Second, it is very light and compact. The ML360 is the largest model in the range, but only measures 126 x 64 x 38mm and weighs 157g including a set of batteries. You can mount it on top of even quite a light camera and it won't make it horribly unwieldy. Four AA batteries would undoubtedly have given it a longer duration, but would also have increased the weight by about 60g and made it much more bulky.
Third, it produces a very bright and consistent light, and has a colour temperature very close to that of natural daylight. Relative brightness is a tricky thing to quantify, but at full power the ML360 generates 460 Lux at 1m, with a colour temperature of 5600K, which means you can use it as a fill-in light in daylight without creating an odd colour cast, and you can use it indoors with a daylight white balance setting.
Although it's a fairly simple device, essentially just a plastic box with a grid of LEDs on the front, the ML360 does have a few nice features. The light output is continuously variable from zero to full power via a dial on one end of the unit, which also serves as the on/off switch. The flash-shoe mount by which the light is attached to your camera can be fitted to either the bottom or the side of the device, so it can be mounted vertically if so desired, and it also incorporates a standard 1/4in tripod bush so you can mount the light off the camera. The bush is made of plastic though, so be careful not to strip the thread by over-tightening. Another neat little feature is a lower-intensity amber LED on the bottom right of the casing, designed to illuminate your camera's controls in low light conditions.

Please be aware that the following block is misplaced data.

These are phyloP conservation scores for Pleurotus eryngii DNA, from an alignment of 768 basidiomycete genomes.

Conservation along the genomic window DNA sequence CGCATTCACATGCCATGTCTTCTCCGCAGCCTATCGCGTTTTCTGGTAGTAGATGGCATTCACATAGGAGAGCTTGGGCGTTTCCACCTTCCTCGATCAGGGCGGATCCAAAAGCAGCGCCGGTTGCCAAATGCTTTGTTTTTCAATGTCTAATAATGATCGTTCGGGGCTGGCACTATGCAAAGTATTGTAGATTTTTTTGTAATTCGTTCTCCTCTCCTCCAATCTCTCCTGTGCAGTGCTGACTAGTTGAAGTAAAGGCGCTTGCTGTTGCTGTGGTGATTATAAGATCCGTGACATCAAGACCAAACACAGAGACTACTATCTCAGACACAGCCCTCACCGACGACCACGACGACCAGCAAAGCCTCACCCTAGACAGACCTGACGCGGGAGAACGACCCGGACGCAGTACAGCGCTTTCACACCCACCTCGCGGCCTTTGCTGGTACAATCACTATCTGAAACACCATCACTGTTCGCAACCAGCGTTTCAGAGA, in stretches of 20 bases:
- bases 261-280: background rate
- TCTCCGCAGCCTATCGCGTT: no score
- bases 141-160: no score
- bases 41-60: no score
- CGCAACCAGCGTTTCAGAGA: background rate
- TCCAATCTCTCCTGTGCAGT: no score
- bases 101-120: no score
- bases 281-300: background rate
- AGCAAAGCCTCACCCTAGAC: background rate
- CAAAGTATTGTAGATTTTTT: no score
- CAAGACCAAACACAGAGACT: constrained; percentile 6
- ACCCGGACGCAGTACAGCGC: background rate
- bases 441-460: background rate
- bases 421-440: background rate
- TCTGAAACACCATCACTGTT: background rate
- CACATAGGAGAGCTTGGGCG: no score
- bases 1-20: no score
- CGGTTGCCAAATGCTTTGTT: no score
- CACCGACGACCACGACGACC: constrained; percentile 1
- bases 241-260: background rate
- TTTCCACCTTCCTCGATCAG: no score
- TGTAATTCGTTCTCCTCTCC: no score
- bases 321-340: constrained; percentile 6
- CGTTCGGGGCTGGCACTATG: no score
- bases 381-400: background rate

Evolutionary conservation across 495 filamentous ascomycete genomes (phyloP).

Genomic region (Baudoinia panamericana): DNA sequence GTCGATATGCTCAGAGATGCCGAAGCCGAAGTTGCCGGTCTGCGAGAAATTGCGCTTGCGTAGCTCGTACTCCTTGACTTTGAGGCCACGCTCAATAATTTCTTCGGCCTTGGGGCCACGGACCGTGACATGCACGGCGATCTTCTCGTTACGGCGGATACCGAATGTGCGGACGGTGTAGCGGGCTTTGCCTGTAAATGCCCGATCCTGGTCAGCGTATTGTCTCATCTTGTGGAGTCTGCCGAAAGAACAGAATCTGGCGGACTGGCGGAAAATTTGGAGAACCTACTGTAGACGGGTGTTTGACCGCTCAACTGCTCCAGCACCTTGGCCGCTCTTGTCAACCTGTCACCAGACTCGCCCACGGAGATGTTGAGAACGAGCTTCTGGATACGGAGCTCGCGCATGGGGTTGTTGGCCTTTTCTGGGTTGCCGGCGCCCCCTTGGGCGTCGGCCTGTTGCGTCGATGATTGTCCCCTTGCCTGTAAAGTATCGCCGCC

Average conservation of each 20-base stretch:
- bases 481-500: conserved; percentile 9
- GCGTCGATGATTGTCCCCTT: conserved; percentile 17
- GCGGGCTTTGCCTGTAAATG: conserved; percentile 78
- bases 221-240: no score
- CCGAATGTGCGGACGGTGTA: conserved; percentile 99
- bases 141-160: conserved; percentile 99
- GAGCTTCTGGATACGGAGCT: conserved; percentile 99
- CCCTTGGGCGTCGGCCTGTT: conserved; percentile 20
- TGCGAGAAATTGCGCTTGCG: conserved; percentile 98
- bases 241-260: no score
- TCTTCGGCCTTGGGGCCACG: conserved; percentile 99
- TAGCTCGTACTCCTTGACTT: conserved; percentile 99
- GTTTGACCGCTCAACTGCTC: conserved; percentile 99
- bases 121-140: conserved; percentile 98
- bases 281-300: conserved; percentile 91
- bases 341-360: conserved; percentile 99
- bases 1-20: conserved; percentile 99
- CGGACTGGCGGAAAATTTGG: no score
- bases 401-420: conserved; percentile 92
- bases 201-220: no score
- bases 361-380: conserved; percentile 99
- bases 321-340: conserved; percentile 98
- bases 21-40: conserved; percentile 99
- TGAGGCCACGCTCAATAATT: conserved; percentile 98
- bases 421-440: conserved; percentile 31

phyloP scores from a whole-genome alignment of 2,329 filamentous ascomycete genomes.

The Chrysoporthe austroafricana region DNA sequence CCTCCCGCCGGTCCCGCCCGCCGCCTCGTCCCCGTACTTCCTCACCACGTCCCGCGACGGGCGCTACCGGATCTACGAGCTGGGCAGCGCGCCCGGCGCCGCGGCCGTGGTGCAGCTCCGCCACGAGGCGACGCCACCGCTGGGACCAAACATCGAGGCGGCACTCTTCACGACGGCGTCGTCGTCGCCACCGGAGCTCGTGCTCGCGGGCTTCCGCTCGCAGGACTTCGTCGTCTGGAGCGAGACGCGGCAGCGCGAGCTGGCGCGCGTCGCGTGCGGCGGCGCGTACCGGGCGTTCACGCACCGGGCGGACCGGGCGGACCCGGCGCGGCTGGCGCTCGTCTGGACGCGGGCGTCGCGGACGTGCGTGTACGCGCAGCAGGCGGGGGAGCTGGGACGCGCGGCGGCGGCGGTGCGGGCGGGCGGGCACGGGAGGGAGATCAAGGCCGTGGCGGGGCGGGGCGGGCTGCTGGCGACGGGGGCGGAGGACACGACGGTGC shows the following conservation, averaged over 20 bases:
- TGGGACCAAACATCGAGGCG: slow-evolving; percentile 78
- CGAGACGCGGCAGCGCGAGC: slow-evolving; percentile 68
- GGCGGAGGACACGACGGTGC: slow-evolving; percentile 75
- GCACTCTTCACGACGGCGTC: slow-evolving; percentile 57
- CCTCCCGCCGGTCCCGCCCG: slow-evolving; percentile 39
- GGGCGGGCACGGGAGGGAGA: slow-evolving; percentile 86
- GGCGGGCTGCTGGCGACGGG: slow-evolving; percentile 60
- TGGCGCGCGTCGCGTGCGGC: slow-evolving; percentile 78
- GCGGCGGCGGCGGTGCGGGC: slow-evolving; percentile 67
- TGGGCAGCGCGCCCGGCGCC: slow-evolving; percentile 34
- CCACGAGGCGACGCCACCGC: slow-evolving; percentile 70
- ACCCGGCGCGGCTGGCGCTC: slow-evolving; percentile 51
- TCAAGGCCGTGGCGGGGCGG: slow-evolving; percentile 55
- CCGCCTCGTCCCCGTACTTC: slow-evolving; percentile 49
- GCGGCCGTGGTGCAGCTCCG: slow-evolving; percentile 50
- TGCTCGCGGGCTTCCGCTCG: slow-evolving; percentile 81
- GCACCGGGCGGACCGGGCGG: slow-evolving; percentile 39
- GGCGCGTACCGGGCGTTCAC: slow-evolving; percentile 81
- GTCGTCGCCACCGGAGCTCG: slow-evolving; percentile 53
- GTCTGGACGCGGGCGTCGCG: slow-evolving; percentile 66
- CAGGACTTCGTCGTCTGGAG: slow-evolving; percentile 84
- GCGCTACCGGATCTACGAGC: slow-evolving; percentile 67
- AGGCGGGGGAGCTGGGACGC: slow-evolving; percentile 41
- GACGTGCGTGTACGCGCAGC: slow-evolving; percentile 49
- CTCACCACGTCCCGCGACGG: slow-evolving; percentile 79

Comparing the ML360 to other types of video light is tricky, not least because few manufacturers publish details such as Lux output. I would estimate, based on experience, that its light output is roughly equivalent to a 30W halogen video light, although unfortunately I don't have one on hand for a direct comparison. There are certainly much brighter video lights on the market, from dedicated camera-mounted camcorder lights powered by the camera's own battery, to powerful professional halogen lights that have a separate battery pack, but that's not really a fair comparison.